The Ageless Wonder: Tim Duncan

April 23, 2015 Updated: April 25, 2015

The ageless wonder that is Tim Duncan put up 28 points and grabbed 11 rebounds in the Spurs’ much-needed 111–107 overtime win over the Clippers on Wednesday night to even their first-round series with Los Angeles at one game apiece. Along the way, he passed the 5,000-point career postseason scoring mark—just the fifth player in NBA history to do so.

The soon-to-be 39-year-old trails only Michael Jordan, Kareem Abdul-Jabbar, Kobe Bryant, and Shaquille O’Neal on the all-time scoreboard. It’s a star-studded list that was once led by Kareem, who retired 26 years ago with a more than 1,000-point lead on Julius Irving, in second.

Abdul-Jabbar was actually the original ageless wonder. Playing effectively just past his 42nd birthday, the NBA’s all-time leading regular-season scorer was still the focal point of L.A.’s Showtime offense through 1986—the year he turned 39.

The Lakers, defending champions at the time, had won the West four straight seasons and five of the past six years. But they were defeated at the hands of the upstart Houston Rockets and their young twin towers, Ralph Sampson and Akeem Olajuwon (who later changed his first name to Hakeem), in the conference finals.

After the season Pat Riley, the Lakers coach for much of the Showtime era, decided that finally a switch was needed and that the offense would run through Magic Johnson instead of the aging Kareem. (Most coaches could only dream of having to decide which Hall-of-Famer to run the offense through.)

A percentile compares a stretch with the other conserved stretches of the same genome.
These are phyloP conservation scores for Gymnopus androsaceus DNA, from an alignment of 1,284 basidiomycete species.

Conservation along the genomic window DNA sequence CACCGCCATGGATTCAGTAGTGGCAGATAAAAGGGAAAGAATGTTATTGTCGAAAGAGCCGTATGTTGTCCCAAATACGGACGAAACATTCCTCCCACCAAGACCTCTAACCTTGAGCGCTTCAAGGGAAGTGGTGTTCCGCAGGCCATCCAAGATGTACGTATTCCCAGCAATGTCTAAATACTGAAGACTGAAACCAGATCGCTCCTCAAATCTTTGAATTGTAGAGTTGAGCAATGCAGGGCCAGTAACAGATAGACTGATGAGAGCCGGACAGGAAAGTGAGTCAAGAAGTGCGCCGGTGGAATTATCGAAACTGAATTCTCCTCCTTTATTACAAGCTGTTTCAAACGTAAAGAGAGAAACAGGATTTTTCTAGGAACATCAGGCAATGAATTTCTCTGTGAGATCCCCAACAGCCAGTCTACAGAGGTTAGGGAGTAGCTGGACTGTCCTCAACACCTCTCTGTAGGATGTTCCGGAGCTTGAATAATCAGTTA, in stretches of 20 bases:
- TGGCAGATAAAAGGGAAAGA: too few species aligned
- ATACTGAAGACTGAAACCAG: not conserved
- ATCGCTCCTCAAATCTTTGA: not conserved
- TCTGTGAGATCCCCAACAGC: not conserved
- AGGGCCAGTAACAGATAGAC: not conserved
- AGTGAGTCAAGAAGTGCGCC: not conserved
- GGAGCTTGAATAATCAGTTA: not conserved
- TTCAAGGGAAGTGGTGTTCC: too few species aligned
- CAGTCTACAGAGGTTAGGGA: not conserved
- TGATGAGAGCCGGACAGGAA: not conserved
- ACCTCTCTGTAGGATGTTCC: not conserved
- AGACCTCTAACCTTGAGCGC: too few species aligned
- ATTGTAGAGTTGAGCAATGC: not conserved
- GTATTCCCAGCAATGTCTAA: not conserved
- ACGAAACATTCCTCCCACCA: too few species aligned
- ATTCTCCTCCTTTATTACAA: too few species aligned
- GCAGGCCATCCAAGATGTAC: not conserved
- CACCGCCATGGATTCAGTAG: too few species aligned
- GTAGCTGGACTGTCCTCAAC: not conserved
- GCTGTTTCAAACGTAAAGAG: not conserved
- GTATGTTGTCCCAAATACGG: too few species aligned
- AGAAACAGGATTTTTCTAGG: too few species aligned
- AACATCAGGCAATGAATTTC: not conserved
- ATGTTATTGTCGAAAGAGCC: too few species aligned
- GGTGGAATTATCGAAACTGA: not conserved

The change worked and L.A. won titles again in ’87 and ’88, with Kareem as the secondary option, before Detroit’s “Bad Boys” stopped them in the Finals the following season—Kareem’s 20th and final one.

Ironically, when Duncan arrived in San Antonio as a rookie in 1997, he teamed with future Hall-of-Famer David Robinson to form the NBA’s newest version of the twin towers. They both averaged better than 21 points a game that season, but were bounced in the playoffs by Utah in the second round.

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After that one season, the Spurs and coach Popovich pulled a Pat Riley and decided Duncan would be the new primary option—and it worked. The team won their first title in 1999 with the 33-year-old Robinson now as the secondary option. (Robinson actually stayed in the role through 2003, retiring after their second title.)

The Spurs of course have come full circle with Duncan, yet he’s still able to turn back the clock when the postseason starts.

Though Duncan hasn’t led the team in scoring since 2010, Wednesday night’s virtuoso performance (his 100th 20-point, 10-rebound career effort in the playoffs) was indicative of how he’s been in his later years.

Last season, the 6-foot-11 power forward/center (depending on your view) averaged 16.3 points (a point better than he put up in the regular season) and 9.2 rebounds per game in the playoffs to lead the Spurs to their fifth title, even though younger players Tony Parker and Kawhi Leonard are more the focal point of Popovich’s offense.

It’s proved to be a winning formula in the past.